A family (Federal) budget

Dec. 20, 2012
Looking at the fiscal cliff through the lens of a household budget provides some interesting insights.

Concerned over the fiscal cliff? Well, that’s probably a given. Cutting through the numbers and headlines can be quite confusing, but a recent email from a subscriber simplified the fiscal cliff discussion when pictured as a household budget. 

Fiscal Cliff Simplified                                                                  

* U.S. Tax revenue: $2,680,000,000,000                                                 

* Fed budget: $3,760,000,000,000                                                          

* New debt: $ 1,080,000,000,000                                                            

* National debt: $16,066,000,000,000                                      

* Annual sequestration cuts: $ 109,000,000,000                     

Pretend It’s a Household Budget (remove 8 zeroes)

* Annual family income: $26,800  

* Money the family spent: $37,600             

* New debt on the credit card: $10,800      

* Outstanding balance on the credit card: $160,066

* Total budget cuts so far: $1,090

Possible Solutions:

1) Ask family members to invest in your future

2) Believe that a 2% raise next year will solve everything 

3) Apply for more credit cards 

Nowhere are there contingency plans for job loss, unforeseen disasters, death, retirement, savings, illness, etc. Now see if the proposed solutions being discussed by both Democrats and Republicans make any sense. To read more about the fiscal cliff and its future economic impact, check out this month’s ITR Advisor, our monthly subscription newsletter.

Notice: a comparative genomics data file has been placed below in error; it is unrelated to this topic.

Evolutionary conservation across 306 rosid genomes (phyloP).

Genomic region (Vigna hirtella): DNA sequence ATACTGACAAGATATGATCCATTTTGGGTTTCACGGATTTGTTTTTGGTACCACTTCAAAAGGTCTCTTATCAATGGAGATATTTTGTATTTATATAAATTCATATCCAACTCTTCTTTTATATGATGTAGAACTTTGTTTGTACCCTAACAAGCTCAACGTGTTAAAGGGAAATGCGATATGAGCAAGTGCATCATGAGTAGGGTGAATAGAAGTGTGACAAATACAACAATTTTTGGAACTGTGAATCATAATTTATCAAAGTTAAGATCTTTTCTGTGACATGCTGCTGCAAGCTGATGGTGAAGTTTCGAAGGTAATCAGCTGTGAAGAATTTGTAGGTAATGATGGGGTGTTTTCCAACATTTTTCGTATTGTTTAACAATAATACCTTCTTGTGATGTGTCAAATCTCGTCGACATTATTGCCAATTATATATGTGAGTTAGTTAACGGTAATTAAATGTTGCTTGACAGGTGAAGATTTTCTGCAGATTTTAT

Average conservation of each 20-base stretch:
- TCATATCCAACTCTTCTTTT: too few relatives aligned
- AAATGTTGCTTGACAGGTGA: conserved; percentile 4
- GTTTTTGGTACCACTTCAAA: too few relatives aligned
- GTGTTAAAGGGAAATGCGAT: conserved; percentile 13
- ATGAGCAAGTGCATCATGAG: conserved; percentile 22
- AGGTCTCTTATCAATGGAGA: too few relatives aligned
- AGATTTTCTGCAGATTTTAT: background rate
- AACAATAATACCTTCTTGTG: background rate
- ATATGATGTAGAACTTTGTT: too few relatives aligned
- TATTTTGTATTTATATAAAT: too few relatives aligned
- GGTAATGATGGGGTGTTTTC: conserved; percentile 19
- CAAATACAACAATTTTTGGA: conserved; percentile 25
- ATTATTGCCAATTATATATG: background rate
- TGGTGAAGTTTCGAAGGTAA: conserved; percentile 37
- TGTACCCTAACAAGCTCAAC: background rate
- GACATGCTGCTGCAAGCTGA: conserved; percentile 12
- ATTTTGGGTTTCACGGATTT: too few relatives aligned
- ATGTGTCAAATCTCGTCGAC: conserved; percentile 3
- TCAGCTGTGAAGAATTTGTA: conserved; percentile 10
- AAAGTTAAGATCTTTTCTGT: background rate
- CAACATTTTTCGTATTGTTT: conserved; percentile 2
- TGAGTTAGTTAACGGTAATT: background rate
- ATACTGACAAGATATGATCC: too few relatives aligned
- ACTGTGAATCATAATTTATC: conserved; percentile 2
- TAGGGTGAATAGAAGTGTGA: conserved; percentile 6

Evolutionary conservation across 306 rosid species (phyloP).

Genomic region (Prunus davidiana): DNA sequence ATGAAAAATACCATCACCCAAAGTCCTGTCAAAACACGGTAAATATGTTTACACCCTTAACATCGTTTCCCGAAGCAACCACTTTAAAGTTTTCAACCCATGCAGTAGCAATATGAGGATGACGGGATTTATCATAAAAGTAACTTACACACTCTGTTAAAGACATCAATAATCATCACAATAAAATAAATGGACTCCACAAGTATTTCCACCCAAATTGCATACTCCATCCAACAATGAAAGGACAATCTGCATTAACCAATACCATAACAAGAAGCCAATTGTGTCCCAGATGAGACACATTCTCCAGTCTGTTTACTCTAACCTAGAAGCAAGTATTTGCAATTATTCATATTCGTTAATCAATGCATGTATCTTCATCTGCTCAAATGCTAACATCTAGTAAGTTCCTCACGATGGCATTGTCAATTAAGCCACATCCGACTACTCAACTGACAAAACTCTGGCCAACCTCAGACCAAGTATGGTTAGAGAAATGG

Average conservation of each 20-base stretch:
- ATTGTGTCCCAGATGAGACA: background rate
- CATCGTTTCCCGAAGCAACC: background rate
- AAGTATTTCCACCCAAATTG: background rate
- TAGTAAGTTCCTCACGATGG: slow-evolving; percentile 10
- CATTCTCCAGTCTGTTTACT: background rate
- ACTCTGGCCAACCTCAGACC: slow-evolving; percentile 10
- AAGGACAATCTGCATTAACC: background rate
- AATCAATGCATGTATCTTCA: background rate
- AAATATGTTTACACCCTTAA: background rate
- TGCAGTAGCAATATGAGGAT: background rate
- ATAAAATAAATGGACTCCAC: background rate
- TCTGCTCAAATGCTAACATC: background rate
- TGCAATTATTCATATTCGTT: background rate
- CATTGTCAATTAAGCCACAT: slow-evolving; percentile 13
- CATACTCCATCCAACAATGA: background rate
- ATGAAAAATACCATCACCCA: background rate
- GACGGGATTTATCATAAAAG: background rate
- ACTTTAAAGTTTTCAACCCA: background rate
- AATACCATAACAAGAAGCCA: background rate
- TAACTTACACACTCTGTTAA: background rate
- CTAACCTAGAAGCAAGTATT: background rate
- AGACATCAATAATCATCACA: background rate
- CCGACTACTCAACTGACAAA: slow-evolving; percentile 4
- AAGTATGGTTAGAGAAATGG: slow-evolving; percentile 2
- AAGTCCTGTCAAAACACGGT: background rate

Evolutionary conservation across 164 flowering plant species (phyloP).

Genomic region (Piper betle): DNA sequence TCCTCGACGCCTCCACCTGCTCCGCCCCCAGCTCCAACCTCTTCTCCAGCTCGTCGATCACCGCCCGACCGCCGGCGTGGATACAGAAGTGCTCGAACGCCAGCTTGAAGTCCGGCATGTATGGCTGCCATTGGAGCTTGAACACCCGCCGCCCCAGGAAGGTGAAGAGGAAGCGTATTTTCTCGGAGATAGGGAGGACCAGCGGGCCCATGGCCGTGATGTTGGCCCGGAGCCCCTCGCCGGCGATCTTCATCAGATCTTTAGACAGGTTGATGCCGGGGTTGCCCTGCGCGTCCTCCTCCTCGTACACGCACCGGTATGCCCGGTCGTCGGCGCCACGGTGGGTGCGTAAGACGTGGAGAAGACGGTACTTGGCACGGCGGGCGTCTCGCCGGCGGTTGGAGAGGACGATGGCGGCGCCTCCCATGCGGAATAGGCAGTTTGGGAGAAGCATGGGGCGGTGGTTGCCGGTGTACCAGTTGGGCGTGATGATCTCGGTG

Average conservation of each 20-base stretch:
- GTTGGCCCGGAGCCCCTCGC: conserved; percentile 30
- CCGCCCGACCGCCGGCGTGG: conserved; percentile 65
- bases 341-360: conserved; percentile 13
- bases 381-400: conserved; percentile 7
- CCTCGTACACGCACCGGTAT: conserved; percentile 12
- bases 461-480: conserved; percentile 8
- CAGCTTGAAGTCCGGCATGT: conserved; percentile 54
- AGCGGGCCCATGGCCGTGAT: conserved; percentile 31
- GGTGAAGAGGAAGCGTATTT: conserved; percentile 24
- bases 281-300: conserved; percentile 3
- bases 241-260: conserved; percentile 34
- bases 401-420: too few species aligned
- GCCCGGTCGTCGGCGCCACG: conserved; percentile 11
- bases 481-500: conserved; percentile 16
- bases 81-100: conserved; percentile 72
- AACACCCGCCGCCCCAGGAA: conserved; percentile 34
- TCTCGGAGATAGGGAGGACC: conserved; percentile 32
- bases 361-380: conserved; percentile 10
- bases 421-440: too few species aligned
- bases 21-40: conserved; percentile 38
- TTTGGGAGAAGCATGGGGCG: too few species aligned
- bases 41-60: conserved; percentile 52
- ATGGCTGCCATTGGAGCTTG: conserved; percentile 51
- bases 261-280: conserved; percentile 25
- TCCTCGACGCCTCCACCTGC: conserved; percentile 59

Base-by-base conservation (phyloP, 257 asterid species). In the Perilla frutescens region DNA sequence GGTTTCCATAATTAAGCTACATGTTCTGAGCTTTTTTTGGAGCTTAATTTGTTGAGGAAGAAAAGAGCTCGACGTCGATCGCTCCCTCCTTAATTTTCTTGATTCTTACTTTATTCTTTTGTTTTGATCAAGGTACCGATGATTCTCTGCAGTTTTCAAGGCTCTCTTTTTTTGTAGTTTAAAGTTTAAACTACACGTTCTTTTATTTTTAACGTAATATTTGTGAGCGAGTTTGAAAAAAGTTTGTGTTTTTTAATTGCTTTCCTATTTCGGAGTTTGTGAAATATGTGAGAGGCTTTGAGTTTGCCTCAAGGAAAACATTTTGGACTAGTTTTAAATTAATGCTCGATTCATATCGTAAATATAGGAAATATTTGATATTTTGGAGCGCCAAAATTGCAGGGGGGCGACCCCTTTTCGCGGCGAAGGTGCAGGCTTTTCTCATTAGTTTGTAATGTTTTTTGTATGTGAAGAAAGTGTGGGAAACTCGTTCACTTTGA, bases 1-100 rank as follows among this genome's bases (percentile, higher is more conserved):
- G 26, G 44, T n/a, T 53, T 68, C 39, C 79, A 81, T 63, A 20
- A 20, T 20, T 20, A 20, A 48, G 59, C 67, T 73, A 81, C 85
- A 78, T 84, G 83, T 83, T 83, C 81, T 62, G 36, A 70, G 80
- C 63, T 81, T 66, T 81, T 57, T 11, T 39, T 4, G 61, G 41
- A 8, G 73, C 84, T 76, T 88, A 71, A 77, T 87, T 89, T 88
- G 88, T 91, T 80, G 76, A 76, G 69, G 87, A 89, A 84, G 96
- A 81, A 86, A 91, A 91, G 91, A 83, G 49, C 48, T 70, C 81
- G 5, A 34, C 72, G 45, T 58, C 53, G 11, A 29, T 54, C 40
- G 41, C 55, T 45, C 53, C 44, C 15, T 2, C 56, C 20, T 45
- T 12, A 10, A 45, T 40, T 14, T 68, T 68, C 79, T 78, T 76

About the Author

Alan Beaulieu Blog | President

One of the country’s most informed economists, Alan Beaulieu is a principal of the ITR Economics where he serves as President. ITR predicts future economic trends with 94.7% accuracy rate and 60 years of correct calls. In his keynotes, Alan delivers clear, comprehensive action plans and tools for capitalizing on business cycle fluctuations and outperforming your competition--whether the economy is moving up, down, or in a recession.

Since 1990, he has been consulting with companies throughout the US, Europe, and Asia on how to forecast, plan, and increase their profits based on business cycle trend analysis. Alan is also the Senior Economic Advisor to NAW, Contributing Editor for INDUSTRYWEEK, and the Chief Economist for HARDI.

Alan is co-author, along with his brother Brian, of the book MAKE YOUR MOVE, and has written numerous articles on economic analysis. He makes up to 150 appearances each year, and his keynotes and seminars have helped thousands of business owners and executives capitalize on emerging trends. 

Prior to joining ITR Economics, Alan was a principal in a steel fabrication company and also in a software development company.

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